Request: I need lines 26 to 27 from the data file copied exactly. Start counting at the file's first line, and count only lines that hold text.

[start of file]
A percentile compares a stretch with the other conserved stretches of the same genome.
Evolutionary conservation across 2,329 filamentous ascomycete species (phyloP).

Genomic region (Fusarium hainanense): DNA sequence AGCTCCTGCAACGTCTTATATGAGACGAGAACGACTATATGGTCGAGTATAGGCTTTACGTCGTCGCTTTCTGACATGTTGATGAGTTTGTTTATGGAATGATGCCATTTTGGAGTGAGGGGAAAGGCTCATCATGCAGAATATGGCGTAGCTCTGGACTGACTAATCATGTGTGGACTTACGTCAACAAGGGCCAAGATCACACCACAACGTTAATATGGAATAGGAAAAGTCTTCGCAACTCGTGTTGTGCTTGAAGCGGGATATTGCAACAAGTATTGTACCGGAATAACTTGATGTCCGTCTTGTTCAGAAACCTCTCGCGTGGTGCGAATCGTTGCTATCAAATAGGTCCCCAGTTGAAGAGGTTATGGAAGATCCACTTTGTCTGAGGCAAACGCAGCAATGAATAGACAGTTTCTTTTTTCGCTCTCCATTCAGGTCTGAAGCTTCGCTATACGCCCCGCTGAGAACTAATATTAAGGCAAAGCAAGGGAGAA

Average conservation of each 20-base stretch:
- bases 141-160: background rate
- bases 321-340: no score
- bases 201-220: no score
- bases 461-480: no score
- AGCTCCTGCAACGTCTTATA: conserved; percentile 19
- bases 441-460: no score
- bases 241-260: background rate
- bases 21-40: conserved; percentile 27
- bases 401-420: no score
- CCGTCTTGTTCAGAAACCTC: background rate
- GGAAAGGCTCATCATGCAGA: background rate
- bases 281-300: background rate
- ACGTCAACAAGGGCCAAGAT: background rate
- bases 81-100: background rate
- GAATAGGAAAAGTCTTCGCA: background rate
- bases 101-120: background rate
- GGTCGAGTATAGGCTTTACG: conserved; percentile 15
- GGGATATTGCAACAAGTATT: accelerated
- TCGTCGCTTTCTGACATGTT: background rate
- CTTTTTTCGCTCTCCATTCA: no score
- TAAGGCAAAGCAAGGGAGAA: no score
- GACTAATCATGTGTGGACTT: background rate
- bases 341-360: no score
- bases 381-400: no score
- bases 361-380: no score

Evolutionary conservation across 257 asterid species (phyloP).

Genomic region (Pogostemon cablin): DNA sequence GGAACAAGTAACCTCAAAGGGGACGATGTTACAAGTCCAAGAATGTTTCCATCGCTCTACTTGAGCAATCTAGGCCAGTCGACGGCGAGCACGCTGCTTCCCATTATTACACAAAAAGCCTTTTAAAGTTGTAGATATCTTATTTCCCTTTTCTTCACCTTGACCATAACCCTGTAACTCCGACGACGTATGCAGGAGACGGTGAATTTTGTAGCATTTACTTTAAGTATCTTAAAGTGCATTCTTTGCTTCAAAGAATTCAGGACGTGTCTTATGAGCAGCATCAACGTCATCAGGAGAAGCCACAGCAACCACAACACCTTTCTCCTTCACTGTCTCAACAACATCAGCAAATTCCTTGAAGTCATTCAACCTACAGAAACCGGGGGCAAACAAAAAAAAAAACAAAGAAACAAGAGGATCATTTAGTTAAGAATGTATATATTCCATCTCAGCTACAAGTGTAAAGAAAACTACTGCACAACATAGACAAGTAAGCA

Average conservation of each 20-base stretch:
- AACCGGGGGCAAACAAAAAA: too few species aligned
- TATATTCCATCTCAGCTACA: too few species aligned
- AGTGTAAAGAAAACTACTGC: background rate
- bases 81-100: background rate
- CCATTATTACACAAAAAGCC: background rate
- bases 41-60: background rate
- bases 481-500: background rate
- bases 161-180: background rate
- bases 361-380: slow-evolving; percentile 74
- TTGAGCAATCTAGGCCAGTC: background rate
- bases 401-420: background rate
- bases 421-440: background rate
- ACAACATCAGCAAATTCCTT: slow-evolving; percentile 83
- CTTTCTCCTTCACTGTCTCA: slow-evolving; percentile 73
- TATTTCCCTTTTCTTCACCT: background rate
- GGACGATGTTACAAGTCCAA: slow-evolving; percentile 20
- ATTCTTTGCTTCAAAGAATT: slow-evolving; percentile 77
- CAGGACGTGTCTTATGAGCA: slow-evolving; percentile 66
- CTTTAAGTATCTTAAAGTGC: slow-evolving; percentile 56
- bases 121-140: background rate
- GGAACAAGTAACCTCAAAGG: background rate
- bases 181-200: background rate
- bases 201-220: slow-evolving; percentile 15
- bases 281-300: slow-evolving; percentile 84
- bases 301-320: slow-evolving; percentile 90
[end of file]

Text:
- GACTAATCATGTGTGGACTT: background rate
- bases 341-360: no score